Venezuelan peso

United States of Venezuela, 1 peso (1811), from the first issue of national paper currency.[1]

The peso was a currency of Venezuela until 1874.


Until 1821, the Spanish colonial real circulated in Venezuela. Between 1802 and 1821, the Caracas mint issued reales. In 1811, the United States of Venezuela (Estados Unidos de Venezuela) was declared and issued paper money denominated in reales and pesos, with 8 reales equal to 1 peso. The Colombian real circulated in Venezuela from 1821, with some coins struck in Caracas. In 1837, the Colombian real was replaced by the Colombian peso. In 1843, Venezuela introduced its own currency, the peso, equal to the Colombian currency. It was subdivided into 10 reales, each of 10 centavos. The peso was replaced in 1874 by the venezolano at par.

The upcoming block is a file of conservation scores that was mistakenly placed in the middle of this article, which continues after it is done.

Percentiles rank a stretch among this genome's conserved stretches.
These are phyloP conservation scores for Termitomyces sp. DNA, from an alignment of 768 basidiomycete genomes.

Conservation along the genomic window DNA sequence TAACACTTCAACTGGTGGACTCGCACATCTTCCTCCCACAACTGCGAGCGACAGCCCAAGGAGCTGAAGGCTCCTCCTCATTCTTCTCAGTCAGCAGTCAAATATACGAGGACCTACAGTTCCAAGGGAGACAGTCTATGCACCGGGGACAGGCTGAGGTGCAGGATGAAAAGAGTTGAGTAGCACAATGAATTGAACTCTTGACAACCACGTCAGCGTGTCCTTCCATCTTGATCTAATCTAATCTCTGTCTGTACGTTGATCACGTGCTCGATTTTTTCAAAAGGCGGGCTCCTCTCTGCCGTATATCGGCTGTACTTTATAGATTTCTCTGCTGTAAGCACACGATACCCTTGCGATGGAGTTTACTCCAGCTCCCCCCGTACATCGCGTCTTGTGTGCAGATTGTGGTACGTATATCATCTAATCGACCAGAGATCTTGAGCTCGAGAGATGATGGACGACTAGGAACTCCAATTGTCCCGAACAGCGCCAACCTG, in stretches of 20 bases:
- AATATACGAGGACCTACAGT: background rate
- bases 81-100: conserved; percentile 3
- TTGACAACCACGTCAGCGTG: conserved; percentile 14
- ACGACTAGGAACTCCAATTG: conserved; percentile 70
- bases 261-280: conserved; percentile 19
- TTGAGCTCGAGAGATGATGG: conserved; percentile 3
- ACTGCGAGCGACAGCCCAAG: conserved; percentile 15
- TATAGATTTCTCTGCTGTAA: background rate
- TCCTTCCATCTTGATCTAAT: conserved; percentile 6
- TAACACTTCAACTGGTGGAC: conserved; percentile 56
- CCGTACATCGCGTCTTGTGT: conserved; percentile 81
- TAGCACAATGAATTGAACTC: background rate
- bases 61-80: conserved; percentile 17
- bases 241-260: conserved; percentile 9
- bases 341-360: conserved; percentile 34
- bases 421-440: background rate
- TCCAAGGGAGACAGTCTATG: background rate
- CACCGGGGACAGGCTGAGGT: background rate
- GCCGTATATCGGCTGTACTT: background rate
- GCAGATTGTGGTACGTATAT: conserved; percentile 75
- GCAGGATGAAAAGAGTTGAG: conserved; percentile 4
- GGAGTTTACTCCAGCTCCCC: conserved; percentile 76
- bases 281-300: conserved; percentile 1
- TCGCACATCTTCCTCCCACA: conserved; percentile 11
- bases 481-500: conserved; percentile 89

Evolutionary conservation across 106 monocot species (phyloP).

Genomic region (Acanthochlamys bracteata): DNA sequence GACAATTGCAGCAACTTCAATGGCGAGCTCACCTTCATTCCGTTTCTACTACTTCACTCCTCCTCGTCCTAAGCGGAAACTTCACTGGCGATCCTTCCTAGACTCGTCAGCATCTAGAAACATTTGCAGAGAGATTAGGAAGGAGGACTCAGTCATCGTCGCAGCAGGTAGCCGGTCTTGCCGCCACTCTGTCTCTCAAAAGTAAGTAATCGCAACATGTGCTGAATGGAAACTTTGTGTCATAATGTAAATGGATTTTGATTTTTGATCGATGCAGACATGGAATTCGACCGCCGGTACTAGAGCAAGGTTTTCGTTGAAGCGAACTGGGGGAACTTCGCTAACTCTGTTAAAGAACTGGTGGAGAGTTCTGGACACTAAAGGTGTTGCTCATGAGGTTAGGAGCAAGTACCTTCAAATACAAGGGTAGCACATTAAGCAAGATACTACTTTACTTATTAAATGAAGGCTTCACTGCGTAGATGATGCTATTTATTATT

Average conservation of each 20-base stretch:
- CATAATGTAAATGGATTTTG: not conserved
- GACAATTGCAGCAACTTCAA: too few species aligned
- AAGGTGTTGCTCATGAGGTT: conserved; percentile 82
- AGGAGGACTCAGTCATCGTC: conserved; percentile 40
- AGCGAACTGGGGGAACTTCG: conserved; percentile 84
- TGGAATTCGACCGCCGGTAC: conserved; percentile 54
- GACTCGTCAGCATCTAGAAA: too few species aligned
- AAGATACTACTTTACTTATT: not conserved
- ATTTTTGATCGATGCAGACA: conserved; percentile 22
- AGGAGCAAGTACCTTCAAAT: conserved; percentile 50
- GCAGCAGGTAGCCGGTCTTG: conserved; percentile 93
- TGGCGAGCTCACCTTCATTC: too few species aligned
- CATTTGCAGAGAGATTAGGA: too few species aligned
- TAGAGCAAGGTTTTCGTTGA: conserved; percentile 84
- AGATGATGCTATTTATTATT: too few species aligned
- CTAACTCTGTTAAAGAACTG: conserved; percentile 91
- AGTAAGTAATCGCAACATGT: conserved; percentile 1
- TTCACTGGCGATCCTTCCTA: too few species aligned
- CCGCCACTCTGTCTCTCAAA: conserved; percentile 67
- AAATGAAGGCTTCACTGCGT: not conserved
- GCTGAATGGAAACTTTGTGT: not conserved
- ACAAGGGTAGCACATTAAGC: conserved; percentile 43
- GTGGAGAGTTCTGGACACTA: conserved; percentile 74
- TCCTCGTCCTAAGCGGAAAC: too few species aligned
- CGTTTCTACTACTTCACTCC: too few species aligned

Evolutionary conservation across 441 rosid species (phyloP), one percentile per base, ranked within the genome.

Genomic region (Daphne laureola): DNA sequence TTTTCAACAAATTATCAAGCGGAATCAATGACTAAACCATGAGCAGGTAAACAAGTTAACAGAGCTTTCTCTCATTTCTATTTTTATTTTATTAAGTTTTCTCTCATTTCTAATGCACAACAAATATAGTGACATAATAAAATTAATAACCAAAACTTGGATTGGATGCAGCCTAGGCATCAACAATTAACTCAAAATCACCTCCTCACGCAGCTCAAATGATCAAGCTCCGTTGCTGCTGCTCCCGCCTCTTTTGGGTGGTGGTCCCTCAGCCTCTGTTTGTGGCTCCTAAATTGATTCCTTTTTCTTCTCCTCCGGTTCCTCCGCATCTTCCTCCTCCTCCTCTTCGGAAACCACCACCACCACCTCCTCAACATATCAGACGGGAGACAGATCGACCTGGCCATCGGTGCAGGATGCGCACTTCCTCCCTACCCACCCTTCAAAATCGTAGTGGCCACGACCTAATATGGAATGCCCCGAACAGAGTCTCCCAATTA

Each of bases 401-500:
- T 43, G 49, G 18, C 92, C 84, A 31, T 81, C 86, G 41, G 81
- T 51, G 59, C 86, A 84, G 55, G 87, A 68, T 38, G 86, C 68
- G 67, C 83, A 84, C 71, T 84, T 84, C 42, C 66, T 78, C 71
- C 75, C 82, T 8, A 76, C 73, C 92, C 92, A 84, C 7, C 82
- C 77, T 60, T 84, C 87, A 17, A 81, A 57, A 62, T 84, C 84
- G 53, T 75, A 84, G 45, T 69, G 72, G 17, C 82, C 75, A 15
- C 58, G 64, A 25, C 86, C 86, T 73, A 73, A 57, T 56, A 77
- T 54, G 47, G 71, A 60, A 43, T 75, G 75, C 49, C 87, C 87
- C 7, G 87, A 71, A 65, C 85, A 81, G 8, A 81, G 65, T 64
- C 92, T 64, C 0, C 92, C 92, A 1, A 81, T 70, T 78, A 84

In 1843, copper coins were introduced in denominations of ¼, ½ and 1 centavo. These were followed in 1858 by silver ½, 1, 2 and 5 reales. In 1863, silver 10-real (1-peso) coins were issued, although most were later melted.


In 1811, the Estados Unidos de Venezuela issued notes in denominations of 2 reales, 1, 2, 4, 5 and 10 pesos. In 1849, the Treasury issued notes for 5 pesos, which were followed by government issues for 5, 10, 50, 100, 500 and 1000 pesos from 1859. From 1860, notes for 8 reales and 20 pesos were issued.


  1. Cuhaj, George S., ed. (2010), Standard catalog of world paper money: general issues (1368 – 1960) (13th ed.), Iola, WI: Krause, p. 1236, ISBN 978-1-4402-1293-2

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